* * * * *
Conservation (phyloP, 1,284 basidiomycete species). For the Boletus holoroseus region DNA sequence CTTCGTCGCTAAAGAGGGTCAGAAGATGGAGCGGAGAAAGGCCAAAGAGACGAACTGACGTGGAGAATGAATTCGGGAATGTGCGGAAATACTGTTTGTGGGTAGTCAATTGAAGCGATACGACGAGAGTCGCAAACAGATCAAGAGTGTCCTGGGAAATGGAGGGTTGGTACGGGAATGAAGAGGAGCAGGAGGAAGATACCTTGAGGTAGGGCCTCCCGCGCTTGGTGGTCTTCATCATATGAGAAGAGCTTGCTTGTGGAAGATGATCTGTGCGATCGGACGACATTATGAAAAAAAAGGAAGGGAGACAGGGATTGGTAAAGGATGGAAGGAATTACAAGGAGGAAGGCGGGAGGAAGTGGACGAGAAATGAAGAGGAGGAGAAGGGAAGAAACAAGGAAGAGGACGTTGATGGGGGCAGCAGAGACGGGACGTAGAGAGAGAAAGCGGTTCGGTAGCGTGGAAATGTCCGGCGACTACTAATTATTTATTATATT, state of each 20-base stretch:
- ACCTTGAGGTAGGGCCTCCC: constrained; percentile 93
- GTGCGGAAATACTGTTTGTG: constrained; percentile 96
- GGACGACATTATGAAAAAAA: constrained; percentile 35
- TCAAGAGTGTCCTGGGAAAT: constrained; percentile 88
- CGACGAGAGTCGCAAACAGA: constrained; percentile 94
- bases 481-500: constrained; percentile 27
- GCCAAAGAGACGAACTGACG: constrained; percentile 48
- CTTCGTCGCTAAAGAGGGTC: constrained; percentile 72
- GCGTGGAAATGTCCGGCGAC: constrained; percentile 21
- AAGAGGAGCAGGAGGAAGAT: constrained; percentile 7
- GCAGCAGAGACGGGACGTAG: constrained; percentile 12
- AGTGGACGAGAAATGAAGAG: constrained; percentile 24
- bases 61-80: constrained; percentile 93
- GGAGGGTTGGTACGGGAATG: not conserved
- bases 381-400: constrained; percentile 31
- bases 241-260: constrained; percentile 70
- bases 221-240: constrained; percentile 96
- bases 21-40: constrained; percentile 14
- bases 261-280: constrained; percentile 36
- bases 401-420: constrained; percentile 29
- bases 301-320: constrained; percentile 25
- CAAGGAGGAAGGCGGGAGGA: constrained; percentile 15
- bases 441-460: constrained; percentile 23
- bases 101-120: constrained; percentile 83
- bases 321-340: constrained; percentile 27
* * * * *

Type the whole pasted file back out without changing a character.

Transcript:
Conservation (phyloP, 1,284 basidiomycete species). For the Boletus holoroseus region DNA sequence CTTCGTCGCTAAAGAGGGTCAGAAGATGGAGCGGAGAAAGGCCAAAGAGACGAACTGACGTGGAGAATGAATTCGGGAATGTGCGGAAATACTGTTTGTGGGTAGTCAATTGAAGCGATACGACGAGAGTCGCAAACAGATCAAGAGTGTCCTGGGAAATGGAGGGTTGGTACGGGAATGAAGAGGAGCAGGAGGAAGATACCTTGAGGTAGGGCCTCCCGCGCTTGGTGGTCTTCATCATATGAGAAGAGCTTGCTTGTGGAAGATGATCTGTGCGATCGGACGACATTATGAAAAAAAAGGAAGGGAGACAGGGATTGGTAAAGGATGGAAGGAATTACAAGGAGGAAGGCGGGAGGAAGTGGACGAGAAATGAAGAGGAGGAGAAGGGAAGAAACAAGGAAGAGGACGTTGATGGGGGCAGCAGAGACGGGACGTAGAGAGAGAAAGCGGTTCGGTAGCGTGGAAATGTCCGGCGACTACTAATTATTTATTATATT, state of each 20-base stretch:
- ACCTTGAGGTAGGGCCTCCC: constrained; percentile 93
- GTGCGGAAATACTGTTTGTG: constrained; percentile 96
- GGACGACATTATGAAAAAAA: constrained; percentile 35
- TCAAGAGTGTCCTGGGAAAT: constrained; percentile 88
- CGACGAGAGTCGCAAACAGA: constrained; percentile 94
- bases 481-500: constrained; percentile 27
- GCCAAAGAGACGAACTGACG: constrained; percentile 48
- CTTCGTCGCTAAAGAGGGTC: constrained; percentile 72
- GCGTGGAAATGTCCGGCGAC: constrained; percentile 21
- AAGAGGAGCAGGAGGAAGAT: constrained; percentile 7
- GCAGCAGAGACGGGACGTAG: constrained; percentile 12
- AGTGGACGAGAAATGAAGAG: constrained; percentile 24
- bases 61-80: constrained; percentile 93
- GGAGGGTTGGTACGGGAATG: not conserved
- bases 381-400: constrained; percentile 31
- bases 241-260: constrained; percentile 70
- bases 221-240: constrained; percentile 96
- bases 21-40: constrained; percentile 14
- bases 261-280: constrained; percentile 36
- bases 401-420: constrained; percentile 29
- bases 301-320: constrained; percentile 25
- CAAGGAGGAAGGCGGGAGGA: constrained; percentile 15
- bases 441-460: constrained; percentile 23
- bases 101-120: constrained; percentile 83
- bases 321-340: constrained; percentile 27